The term leveller has a long history. It seems to have emerged in its modern understanding during the early years of the English Revolution (1640–1660), when it was used to designate the perceived political aims of the Long Parliament (so called because the Parliament sat from 1640–1653, long after it would ordinarily have been disbanded). Later, it referred to a group of agitators both within and outside of the New Model Army (NMA), which had been formed in 1645 by Parliament in the course of the Civil War/Revolution against Charles I. Yet the Levellers are notoriously difficult to pin down, due in part to the heterogeneity of their composition, the shifting nature of their demands, and the fact that the group of radicals the term is understood to designate rejected the appellation.
The Levellers arose out of agitation for the release of John Lilburne (1615–1657). Lilburne had been a radical cause célebre under King Charles I (r. 1620–1649), who had him publicly whipped, pilloried, and imprisoned in 1638 for publishing Puritan tracts. Lilburne was released from prison in 1641 and became a soldier in the Parliamentary army. He was imprisoned again in 1644 for advocating liberty of conscience and the interests of common soldiers, both of which would be successful planks in later Leveller agitation.
In what is generally understood to be the founding document of the Leveller movement, Richard Overton and William Walwyn published A Remonstrance of Many Thousand Citizens in 1646. They demanded the release of Lilburne and listed a number of political and social demands that would become the backbone of Leveller ideology. Most significantly, the Remonstrance demanded annual parliaments, an expansion of the voting franchise, a form of progressive taxation, the abolition of the House of Lords, liberty of religious conscience, and a written constitution.
Though the Levellers propagandized with success among civilians, their greatest inroads were made in the New Model Army, which at this time had become the de facto government of England. They combined the political concerns of the Remonstrance with the concerns of the army, including inaction on back pay and the failure of Parliament to produce amnesty for acts committed during the Civil War. Plans to disband the NMA and raise a new army for the invasion of Ireland made these concerns more acute, as they threatened to eliminate the political clout of the army.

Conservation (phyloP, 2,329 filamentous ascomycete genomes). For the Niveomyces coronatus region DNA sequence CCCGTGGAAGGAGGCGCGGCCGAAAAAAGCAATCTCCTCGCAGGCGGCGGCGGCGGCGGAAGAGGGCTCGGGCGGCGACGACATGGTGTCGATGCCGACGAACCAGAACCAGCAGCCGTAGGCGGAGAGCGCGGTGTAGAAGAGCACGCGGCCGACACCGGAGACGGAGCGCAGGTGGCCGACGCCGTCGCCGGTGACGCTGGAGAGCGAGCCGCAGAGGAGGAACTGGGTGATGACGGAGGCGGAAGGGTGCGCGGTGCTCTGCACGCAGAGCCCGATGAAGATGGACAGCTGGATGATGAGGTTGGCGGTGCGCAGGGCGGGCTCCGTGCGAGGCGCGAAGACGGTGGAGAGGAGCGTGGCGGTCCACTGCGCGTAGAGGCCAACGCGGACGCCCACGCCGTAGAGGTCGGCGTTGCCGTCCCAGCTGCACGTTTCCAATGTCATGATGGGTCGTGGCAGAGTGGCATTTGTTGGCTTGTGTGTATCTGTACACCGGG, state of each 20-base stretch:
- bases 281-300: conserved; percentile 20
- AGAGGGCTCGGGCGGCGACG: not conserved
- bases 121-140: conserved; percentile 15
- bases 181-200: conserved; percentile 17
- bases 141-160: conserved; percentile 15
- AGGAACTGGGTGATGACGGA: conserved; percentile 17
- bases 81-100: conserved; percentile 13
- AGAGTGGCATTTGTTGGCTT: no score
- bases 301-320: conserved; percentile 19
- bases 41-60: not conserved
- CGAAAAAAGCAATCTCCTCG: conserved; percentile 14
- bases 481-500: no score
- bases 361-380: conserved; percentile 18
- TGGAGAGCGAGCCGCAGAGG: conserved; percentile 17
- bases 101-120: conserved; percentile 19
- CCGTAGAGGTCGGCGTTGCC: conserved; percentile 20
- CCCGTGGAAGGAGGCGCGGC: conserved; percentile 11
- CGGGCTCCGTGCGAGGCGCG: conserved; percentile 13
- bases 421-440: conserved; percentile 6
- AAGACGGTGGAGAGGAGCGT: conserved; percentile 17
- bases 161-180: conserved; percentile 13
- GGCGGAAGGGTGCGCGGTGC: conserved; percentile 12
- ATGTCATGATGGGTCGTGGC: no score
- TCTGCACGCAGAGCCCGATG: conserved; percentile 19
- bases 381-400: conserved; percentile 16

The NMA Levellers elected Agitators, or New Agents, from each regiment to press these concerns, and with Overton, Lilburne, and Walwyn they produced The Case of the Armie Truly Stated and the Agreement of the People (1647), vowing that the army would not disband or be deployed until their demands were met.
The tracts were debated at Putney in October and November of 1647, with much of the debates centered around the franchise. Oliver Cromwell, Henry Ireton, and a handful of officers represented the Grandees (the officers of the NMA) against the Agitators, with Ireton taking the lead. Ireton began the attack by cynically arguing that the Agitators had presented a “levelling” scheme (hence the term) that would result in “communism” and ultimately “anarchy.” He claimed that the Agreement, if adopted, would extend the franchise to persons (including “foreigners”) “with no interest” (as manifested in land) in England, and that it would therefore threaten the country’s stability. The Agitators responded that they had risked their lives in war, and thus had more “interest” in England than those who had merely risked land. Though arguments for universal manhood suffrage were made, this does not seem to have been the general aim of the Agitators, and such arguments appear for the most part specifically related to suffrage among soldiers.
The general mood of the Agitators tended toward suffrage of persons considered “independent” (i.e., holders of small property) and did not include such persons as “servants and beggars.” This position met with surprising success among NMA officers, including Colonel Thomas Rainborough, who became an eloquent spokesman for their cause. On the whole, the Agitators’ aims may be summed up in their oft-repeated self-designation—they were for “liberty and propriety,” as opposed to “community and levelling.”
Though the Agreement enjoyed the support of a wide swath of officers and rank-and-file soldiers, it was scuttled by a familiar Cromwellian combination of force, fraud, and circumstance. The Levellers ceased to be a political force after 1648. The terms leveller and levelling, however, almost immediately entered the political lexicon, mostly on Ireton’s terms. As early as 1649, the term leveller was in use by Gerrard Winstanley and William Everard, the founders of the Digger colony at St. George’s Hill in Surrey, which sought to lay the foundations of a communist society. The group alternately referred to themselves as “True Levellers.” A popular Ranter named Abiezer Coppe decried the murder of the “Levellers (so called)” and (in a typically apocalyptic flourish) promised that, as a result, the risen Lord was now going to “levell … in good earnest.”